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Dating back decades, Mitch Lawrence of the New York Daily News has a history of, um, drawing attention to his Sunday NBA roundup columns with random drops of what should be Very Big News. There are often several observations that are either unsourced or culled from league sources going off the record, and though we’re trying to be kind, sometimes these tidbits don’t play out in reality.
In his latest, Lawrence dropped what should have been the main focus of his column, an item referencing a pretty massive bombshell – that a franchise player and one-time NBA MVP was expected by his team to return in time for the playoffs after sitting out most of the season with a right knee injury. Here’s Lawrence’s take:
It’s no joke — the Bulls really are expecting Derrick Rose to make it back from his latest knee injury in time for the playoffs.
Again – this was dropped in the middle of a massive column, and it wasn’t even the general focus. Yes, Phil Jackson going to New York is pretty big, if by this time old news – but Derrick Rose back for the playoffs?
It turns out that this might be yet another one of Mitch Lawrence’s, um, attention-grabbers. Chicago Bulls coach Tom Thibodeau confirmed as much on Monday, as his team prepared to play the Central Division-leading Indiana Pacers. From the Associated Press:
Bulls coach Tom Thibodeau was asked if there was a chance Rose could return for the playoffs. ''No,'' he said. ''He's doing a little bit more, he's coming along (and) doing some things in practice. But he's out for the year.''
So there’s … that.
We bring this up not to pile on Lawrence, but just to remind NBA fans that you just don’t want to mess with meniscus tears, which is what Rose suffered two weeks into the 2013-14 season. An ACL tear, which felled Rose in April 2012, is a significant and more severe injury, but once players regain their strength and timing the aftereffects aren’t as lasting as meniscus woes. Nobody rushes back from an ACL tear to suffer from chronic ACL soreness, y’know?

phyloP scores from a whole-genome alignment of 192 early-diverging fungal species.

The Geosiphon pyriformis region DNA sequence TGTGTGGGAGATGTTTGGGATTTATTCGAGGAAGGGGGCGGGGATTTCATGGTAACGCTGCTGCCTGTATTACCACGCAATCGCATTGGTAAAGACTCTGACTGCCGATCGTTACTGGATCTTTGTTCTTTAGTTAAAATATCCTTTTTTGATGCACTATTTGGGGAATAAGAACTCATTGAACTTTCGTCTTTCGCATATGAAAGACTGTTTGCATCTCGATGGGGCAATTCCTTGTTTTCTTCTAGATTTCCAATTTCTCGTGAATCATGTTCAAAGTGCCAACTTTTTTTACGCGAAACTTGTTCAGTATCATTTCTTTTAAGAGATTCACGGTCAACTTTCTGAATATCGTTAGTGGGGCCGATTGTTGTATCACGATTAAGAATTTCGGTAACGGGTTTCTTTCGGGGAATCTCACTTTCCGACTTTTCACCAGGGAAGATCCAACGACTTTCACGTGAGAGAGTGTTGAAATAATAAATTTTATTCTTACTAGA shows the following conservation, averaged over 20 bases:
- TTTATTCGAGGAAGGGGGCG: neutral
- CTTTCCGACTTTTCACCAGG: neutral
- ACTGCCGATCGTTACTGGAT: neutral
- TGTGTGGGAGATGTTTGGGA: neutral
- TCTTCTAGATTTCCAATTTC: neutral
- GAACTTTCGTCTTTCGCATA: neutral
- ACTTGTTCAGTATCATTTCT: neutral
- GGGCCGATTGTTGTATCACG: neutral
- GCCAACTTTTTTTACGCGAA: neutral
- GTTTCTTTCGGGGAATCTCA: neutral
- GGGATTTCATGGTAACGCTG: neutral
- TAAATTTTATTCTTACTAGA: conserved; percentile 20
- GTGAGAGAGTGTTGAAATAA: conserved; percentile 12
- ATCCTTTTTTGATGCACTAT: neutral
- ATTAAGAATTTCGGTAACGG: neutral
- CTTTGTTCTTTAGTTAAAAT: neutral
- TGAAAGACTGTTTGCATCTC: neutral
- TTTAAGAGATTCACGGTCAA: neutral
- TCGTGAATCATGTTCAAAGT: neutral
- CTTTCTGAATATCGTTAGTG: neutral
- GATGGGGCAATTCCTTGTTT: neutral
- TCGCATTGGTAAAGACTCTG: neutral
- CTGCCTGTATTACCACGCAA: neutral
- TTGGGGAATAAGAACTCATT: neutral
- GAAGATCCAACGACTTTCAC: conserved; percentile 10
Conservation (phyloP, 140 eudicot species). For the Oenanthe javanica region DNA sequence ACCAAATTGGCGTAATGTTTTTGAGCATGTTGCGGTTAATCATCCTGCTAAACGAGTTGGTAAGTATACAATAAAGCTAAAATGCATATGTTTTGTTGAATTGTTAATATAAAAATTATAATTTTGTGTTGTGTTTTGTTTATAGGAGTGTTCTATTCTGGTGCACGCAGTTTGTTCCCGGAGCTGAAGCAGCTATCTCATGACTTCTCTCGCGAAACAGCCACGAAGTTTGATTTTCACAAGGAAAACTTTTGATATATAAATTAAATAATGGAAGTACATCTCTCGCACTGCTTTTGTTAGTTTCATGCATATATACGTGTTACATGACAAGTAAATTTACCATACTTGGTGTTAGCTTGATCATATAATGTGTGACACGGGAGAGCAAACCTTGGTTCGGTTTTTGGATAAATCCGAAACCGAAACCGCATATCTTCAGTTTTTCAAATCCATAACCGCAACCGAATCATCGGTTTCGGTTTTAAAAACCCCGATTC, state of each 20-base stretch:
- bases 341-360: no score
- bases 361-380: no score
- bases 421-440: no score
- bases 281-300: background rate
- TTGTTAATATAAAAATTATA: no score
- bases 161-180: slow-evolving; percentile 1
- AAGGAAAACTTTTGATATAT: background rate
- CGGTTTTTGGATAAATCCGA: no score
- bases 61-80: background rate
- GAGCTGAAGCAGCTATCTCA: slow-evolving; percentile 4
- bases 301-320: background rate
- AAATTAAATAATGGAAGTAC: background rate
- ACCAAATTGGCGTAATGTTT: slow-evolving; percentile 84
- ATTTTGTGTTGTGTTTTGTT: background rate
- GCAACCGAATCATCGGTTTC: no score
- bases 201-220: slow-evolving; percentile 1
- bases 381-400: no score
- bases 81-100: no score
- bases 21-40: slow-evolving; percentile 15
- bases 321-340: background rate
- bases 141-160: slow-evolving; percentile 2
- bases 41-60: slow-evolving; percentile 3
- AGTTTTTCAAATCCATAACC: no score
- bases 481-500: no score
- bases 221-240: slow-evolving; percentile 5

Meniscus returns usually come quicker that ACL rehabilitation, but if you press the issue you risk lingering pain in the knee, a possible re-tear, potential surgical follow-ups, and the possibility that a career-altering microfracture surgery may await you at some point down the line. This is why we all held our breath on Friday night when Oklahoma City guard Russell Westbrook left the game with an injury to his surgically repaired right knee.
Scratch that. Make it triple-surgically repaired right knee, as Russell has undergone two cleanup procedures under the knife since tearing his meniscus early in the 2013 NBA playoffs. Again, you don’t want to mess with these things.
Far less important but still worth discussing, is Rose’s impact with the team, should he come back for the postseason. Chicago dominated the exhibition frame last fall, going undefeated, but the Bulls looked absolutely terrible with Rose in uniform for the regular season, shuffling off to a mediocre record while he shot 35 percent from the field alongside those 3.4 turnovers per game. Rose and his teammates looked hesitant and unsure after a full 2012-13 season that featured Joakim Noah initiating most of the offense.
Noah’s offensive role has only grown in the months since, and it is fair to wonder just what sort of fit Rose would have on a (very bad, it should be noted, in his absence) Chicago Bulls offense were he to return on the fly.
Of course, these are hypothetical musings that are best served for wondering about in July, when the Bulls attempt to rebuild around Rose and Noah, and October, when Chicago readies for the 2014-15 season.
Because that’s when Derrick Rose is coming back. Unless we’re being blatantly lied to, chalk up any talk of Rose returning to Chicago in time for the post season as mere backpage attention seeking.
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